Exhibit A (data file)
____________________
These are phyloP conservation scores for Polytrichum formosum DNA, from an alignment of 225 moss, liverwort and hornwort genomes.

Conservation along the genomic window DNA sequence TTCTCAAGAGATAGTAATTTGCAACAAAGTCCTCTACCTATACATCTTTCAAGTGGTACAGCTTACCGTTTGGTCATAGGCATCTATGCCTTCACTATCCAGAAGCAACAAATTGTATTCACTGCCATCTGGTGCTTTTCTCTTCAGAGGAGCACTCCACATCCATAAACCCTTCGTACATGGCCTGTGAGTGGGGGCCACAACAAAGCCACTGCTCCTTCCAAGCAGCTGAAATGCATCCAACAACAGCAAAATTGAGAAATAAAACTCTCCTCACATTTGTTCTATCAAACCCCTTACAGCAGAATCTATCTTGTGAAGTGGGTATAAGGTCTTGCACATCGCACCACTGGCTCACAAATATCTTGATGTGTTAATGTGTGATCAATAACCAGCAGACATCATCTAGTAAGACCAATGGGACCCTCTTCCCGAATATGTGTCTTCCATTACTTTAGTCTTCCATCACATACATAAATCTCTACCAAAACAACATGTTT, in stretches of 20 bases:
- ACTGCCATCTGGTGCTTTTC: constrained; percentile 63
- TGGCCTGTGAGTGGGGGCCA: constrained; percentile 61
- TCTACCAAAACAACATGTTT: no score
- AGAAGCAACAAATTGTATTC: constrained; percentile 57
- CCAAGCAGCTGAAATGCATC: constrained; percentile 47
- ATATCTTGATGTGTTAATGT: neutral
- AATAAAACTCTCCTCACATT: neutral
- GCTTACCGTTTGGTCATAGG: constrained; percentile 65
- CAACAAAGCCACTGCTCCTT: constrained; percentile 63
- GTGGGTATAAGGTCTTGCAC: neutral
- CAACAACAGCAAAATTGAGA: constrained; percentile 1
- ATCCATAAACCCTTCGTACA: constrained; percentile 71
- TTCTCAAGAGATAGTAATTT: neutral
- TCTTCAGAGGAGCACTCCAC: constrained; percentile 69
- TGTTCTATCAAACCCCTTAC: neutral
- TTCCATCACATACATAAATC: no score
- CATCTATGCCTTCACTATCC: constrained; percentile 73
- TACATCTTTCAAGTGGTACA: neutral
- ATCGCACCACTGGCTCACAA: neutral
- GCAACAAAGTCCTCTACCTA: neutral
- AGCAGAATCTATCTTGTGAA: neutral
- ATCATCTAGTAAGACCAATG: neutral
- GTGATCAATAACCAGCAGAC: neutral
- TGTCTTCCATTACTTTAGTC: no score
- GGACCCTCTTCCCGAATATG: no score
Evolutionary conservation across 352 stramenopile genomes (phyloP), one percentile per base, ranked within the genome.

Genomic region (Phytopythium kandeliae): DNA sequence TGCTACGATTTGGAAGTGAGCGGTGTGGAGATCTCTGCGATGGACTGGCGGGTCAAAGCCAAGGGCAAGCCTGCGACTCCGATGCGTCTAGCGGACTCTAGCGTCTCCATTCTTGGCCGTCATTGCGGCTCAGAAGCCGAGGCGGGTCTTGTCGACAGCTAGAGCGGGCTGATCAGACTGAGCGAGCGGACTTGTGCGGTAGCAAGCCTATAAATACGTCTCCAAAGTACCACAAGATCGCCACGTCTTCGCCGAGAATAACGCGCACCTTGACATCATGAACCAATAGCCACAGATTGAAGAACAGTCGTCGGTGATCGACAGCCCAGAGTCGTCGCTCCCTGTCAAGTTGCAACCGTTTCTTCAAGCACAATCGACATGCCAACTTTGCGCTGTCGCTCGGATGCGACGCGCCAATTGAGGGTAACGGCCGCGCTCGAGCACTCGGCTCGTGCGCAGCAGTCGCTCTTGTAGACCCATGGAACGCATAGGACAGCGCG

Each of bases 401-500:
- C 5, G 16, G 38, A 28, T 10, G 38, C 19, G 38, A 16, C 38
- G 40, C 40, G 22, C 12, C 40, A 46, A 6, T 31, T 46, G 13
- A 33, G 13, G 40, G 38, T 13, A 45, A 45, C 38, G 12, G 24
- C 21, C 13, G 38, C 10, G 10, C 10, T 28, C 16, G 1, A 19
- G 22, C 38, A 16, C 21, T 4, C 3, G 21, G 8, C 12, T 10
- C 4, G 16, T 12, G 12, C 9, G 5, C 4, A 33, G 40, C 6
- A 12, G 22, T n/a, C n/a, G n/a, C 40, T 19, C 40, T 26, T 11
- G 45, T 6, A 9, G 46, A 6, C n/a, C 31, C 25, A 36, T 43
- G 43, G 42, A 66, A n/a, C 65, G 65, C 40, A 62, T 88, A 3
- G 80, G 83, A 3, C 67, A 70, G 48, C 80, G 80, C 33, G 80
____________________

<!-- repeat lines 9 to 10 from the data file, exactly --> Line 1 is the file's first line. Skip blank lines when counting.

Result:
- AATAAAACTCTCCTCACATT: neutral
- GCTTACCGTTTGGTCATAGG: constrained; percentile 65